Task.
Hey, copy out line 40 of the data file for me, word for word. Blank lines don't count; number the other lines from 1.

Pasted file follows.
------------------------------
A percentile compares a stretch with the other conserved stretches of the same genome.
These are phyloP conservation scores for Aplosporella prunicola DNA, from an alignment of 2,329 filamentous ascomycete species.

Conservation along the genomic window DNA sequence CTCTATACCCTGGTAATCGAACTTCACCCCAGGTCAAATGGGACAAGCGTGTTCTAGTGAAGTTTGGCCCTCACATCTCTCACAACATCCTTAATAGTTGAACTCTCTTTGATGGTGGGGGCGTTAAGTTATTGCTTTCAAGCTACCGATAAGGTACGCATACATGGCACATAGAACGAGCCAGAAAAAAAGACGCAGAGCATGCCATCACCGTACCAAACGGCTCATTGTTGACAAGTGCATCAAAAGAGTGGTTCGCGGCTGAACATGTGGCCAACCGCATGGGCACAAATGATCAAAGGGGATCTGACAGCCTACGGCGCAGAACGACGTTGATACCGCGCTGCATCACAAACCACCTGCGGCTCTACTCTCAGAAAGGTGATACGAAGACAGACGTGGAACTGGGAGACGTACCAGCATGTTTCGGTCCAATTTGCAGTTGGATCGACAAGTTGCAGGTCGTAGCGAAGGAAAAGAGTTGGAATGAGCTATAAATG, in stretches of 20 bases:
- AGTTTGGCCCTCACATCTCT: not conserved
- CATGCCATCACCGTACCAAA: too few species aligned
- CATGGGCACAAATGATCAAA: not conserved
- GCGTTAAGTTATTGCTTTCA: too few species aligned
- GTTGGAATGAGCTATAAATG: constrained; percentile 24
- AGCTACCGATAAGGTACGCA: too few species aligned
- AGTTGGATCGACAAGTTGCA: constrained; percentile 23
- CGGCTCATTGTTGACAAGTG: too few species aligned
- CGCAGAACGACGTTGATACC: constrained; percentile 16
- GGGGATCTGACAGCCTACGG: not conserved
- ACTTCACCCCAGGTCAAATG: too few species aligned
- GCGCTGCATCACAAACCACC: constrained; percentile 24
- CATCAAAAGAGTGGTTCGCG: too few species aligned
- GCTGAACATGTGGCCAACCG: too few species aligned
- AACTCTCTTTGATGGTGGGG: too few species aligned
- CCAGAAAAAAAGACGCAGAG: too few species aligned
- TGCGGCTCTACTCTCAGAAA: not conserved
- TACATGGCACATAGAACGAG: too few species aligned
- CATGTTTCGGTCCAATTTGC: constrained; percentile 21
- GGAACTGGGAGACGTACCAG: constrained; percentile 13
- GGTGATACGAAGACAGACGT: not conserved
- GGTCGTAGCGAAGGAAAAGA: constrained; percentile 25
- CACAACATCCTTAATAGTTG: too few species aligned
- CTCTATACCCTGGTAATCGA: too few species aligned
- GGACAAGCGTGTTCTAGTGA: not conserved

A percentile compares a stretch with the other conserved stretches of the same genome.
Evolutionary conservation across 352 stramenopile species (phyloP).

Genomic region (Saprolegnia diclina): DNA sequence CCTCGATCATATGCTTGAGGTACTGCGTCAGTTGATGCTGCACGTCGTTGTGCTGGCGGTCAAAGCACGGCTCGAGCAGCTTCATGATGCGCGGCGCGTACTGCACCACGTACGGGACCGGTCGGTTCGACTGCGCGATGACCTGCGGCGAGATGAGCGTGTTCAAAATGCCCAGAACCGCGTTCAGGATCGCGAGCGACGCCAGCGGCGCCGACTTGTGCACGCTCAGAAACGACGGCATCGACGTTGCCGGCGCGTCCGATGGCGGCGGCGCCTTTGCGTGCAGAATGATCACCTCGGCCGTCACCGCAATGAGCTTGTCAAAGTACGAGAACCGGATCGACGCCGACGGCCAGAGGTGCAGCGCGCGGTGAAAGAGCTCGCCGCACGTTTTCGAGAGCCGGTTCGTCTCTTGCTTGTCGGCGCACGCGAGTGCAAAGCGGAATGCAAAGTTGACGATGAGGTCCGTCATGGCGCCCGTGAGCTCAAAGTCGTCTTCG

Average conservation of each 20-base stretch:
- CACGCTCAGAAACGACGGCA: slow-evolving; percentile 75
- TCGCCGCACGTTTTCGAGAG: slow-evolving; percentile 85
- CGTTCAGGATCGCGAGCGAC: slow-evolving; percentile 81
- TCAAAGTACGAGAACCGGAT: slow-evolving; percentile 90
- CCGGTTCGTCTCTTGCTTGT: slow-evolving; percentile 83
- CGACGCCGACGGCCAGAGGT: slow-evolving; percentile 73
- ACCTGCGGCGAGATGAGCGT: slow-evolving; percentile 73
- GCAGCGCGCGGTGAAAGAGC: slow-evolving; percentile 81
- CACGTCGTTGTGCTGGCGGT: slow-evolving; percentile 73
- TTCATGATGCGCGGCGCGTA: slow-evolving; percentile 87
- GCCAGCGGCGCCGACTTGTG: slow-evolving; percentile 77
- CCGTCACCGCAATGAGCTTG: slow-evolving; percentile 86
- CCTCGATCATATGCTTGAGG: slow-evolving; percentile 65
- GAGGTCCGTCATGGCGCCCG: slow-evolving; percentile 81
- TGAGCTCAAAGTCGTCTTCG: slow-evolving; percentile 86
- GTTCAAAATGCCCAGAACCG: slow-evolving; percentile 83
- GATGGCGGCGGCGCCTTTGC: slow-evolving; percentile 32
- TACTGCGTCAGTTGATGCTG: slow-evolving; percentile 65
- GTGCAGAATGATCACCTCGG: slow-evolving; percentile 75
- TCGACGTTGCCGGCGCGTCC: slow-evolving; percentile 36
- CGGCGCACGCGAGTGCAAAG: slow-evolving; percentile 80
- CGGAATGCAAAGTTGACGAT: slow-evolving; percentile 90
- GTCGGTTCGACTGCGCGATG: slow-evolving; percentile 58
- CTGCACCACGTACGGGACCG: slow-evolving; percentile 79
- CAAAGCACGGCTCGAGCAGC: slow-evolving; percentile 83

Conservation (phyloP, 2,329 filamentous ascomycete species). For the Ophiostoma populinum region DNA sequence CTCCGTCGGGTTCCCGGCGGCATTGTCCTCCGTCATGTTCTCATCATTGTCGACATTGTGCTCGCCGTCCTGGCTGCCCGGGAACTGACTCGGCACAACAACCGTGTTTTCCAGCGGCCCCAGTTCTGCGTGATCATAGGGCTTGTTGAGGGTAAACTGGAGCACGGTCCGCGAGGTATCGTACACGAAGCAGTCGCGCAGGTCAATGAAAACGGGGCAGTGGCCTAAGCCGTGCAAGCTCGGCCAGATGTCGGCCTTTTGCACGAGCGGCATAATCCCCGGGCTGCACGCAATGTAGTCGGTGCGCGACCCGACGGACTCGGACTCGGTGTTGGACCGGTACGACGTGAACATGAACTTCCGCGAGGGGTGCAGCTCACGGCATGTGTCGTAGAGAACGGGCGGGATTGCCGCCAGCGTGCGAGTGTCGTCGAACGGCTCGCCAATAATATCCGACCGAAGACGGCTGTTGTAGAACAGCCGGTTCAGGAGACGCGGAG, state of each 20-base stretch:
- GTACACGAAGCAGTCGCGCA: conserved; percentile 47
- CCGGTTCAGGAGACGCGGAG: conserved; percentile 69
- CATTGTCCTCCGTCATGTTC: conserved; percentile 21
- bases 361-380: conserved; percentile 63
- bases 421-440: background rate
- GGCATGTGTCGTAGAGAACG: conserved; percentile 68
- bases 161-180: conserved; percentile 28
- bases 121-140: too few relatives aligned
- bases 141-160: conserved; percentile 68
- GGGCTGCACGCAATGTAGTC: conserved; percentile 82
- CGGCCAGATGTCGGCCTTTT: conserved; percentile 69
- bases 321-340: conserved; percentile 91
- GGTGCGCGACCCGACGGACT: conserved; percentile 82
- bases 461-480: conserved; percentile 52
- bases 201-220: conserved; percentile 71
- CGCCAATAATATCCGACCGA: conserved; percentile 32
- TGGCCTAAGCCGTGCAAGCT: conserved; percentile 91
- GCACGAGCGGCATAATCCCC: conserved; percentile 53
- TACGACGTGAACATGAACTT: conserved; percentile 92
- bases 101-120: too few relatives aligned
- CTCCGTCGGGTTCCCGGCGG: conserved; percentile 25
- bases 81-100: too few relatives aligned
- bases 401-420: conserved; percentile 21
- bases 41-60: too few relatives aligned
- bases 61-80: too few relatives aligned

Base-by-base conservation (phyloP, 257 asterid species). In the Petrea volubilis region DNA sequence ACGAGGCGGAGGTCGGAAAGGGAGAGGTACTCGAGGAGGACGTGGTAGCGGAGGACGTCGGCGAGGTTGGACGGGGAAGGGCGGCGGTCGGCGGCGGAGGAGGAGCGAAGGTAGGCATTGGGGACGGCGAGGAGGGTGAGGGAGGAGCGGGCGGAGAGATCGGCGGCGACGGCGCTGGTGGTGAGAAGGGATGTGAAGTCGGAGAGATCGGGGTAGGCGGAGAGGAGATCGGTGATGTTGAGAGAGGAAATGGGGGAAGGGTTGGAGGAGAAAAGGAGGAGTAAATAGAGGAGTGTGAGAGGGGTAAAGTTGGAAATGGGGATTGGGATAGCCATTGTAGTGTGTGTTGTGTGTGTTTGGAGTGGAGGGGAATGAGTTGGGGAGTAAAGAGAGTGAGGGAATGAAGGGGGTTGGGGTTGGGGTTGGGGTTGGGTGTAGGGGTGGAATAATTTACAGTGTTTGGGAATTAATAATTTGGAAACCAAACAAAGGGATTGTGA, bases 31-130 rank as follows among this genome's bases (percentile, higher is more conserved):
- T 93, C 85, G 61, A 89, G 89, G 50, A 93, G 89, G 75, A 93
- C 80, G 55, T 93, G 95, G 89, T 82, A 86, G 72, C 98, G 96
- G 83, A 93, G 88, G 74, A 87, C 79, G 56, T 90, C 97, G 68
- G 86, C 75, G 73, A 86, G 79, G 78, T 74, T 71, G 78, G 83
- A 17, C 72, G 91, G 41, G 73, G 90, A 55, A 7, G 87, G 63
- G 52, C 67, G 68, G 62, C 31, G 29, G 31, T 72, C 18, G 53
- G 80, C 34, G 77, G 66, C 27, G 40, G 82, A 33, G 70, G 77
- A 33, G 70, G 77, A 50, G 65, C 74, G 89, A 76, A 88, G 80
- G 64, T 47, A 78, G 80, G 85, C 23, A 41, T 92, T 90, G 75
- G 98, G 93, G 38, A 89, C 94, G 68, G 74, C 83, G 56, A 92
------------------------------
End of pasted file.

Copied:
- GCAGCGCGCGGTGAAAGAGC: slow-evolving; percentile 81